MS would like to see nothing better than a 100% MS dominated world (and fair enough, from their perspective (not mine) that is a great thing)...


To extend that thought, I completely believe that any public corporation wants no less than dominance in whatever market segment they are in. That goes for Microsoft, Novell, Red Hat, Sun, GE or Lockheed Martin. Some companies go about trying to obtain that goal(or as close as they can get) in different ways which are very open to criticism.

I have difficulty buying into the notion that there are good companies and bad companies or moral and non moral companies. There are bad strategies and then there are strategies that might not align with my idea of "the right way" while someone else might disagree.

Good for you and I or not, Microsoft is acting in a way that they think a dominate market leader need to act to preserve or even strengthen themselves. I don't think moral indifference plays any part in this one way or another.

Thavith_osn, just so you know, I'm not claiming that you implied any of that. I just took your comment and expanded it based on what I think.

Reply Parent Score: 3

RE[2]: Good for Novell!
by J.R. on Thu 8th Nov 2007 20:23 in reply to "RE: Good for Novell!"
J.R. Member since:
2007-07-25

Who's philosophy? RMS?

Reply Parent Score: 1

RE[3]: Good for Novell!
by butters on Fri 9th Nov 2007 00:22 in reply to "RE[2]: Good for Novell!"
butters Member since:
2005-07-08

We're not talking about copyright, we're talking about patents. All FOSS projects, no matter which licenses they choose, are threatened by software patents. A lot of these non-Linux, non-GPL projects incorporate code that is covered by the Novell patent covenant. Therefore these projects are in a situation where certain commercial vendors are validating new protections that may become necessary for smaller projects in the future.

Reply Parent Score: 2

RE[2]: Good for Novell!
by sbergman27 on Thu 8th Nov 2007 20:28 in reply to "RE: Good for Novell!"
sbergman27 Member since:
2005-07-24

"""

I don't think it's just about 16 y.o. fanboys. There ought to be a philosophy behind Linux and many believe Novell has betrayed it.

"""

I would agree with this. More specifically, as a long time Linux advocate who *does* have concerns about the deal for reasons which could be considered partly practical, and partly philosophical, I'm more than happy to stand up and be counted. On the other hand, the fanboys, whose fervor sometimes borders on religious[1], *are* an unfortunate reality. So I'm glad you said that it is not *just* about them.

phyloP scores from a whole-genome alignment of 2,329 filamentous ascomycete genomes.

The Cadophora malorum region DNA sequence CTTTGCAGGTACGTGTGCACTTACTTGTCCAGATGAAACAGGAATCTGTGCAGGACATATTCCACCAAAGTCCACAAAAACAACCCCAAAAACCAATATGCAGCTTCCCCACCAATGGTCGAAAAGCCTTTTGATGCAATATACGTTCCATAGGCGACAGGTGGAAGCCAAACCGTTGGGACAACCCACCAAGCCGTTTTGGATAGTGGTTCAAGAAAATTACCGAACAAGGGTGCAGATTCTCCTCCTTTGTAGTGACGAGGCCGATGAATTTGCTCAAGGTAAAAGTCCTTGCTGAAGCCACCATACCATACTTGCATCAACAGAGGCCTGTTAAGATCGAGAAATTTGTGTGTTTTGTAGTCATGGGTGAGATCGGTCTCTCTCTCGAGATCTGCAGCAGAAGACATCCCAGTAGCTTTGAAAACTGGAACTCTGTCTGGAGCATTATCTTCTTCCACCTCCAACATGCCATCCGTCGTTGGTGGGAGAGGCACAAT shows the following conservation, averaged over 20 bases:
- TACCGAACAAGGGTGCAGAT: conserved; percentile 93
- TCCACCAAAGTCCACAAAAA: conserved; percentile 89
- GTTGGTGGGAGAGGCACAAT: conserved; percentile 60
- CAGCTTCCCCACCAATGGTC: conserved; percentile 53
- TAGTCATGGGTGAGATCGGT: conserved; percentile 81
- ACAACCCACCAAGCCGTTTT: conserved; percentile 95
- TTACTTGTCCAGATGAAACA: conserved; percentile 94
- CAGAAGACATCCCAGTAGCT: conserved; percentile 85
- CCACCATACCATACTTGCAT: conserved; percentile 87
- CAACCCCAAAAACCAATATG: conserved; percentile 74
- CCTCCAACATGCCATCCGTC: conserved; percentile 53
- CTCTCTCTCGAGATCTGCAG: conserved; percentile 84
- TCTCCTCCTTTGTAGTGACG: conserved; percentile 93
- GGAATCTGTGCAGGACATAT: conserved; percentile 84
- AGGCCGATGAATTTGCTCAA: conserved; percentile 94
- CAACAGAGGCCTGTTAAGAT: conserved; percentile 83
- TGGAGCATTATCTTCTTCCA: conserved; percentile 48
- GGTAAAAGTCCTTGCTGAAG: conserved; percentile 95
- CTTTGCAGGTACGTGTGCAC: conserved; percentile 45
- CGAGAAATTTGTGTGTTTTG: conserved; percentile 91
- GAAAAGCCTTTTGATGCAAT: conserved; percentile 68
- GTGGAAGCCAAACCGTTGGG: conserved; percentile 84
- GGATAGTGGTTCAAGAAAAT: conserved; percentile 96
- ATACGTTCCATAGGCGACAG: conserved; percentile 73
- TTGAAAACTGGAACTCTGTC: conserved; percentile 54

[1] Please, no pedantic hair splitting with links to dictionary definitions. The meaning of the word "religious" in this context should be quite clear to anyone not interested in engaging in that kind of double-talk.

Edited 2007-11-08 20:32

Reply Parent Score: 7

RE[2]: Good for Novell!
by elsewhere on Fri 9th Nov 2007 05:21 in reply to "RE: Good for Novell!"
elsewhere Member since:
2005-07-13

rabid 16 year old fanboys who see their OS as a religion

I don't think it's just about 16 y.o. fanboys. There ought to be a philosophy behind Linux and many believe Novell has betrayed it.


Yet the people that want a philosophy behind Linux generally aren't the ones actually writing the code and making the investments.

That's coming from corporate donors. The kernel, the GNU toolchain, Gnome, Xorg etc. are all far more dependent upon paid development support from corporate interests than they are on grassroots OSS developers.

The community has been enjoying the largesse of corporate welfare, while the corporate interests have been enjoying the benefit of community support. So far it's been a good balance.

I'm a strong proponent of the strength behind the reciprocal development model we see in most OSS projects, but I don't bend a knee to the altar of the four freedoms. I respect the work the OSS community has accomplished and am grateful for it, but I can't help thinking that the biggest threat to the future of linux comes not from evil proprietary software companies, but from the zealotry against the very same corporate interests that the community is dependent upon.

Linus created linux and has stated ad nauseum that his interests lie in the power of the shared development model, not the four freedoms. Novell has done nothing to betray this, in fact they have contributed far more than many of those that complain the loudest.

There is a philosophy behind linux, it just doesn't seem to be in line with what many of the more zealous free software advocates would like, and so they do protest. That's where the core issue lies.

Reply Parent Score: 7

v RE[2]: Good for Novell!
by tomcat on Sat 10th Nov 2007 01:21 in reply to "RE: Good for Novell!"
RE[2]: Good for Novell!
by MatzeB on Tue 13th Nov 2007 19:30 in reply to "RE: Good for Novell!"
MatzeB Member since:
2005-07-06

Did that "linux philosophy" you mention contain the rule: You have to hate microsoft.

That is really an interpretation of all the fanboys (though I'm not so sure if they were all 16 years old). Novell is just a business like most other business, still they're a very open source friendly business and at least I respect that (like I respect red-hat, sun and sometimes IBM).

The fight for freedom and open-source has to be won by making a better software world by actively writing free software, not be fighting microsoft!

Reply Parent Score: 1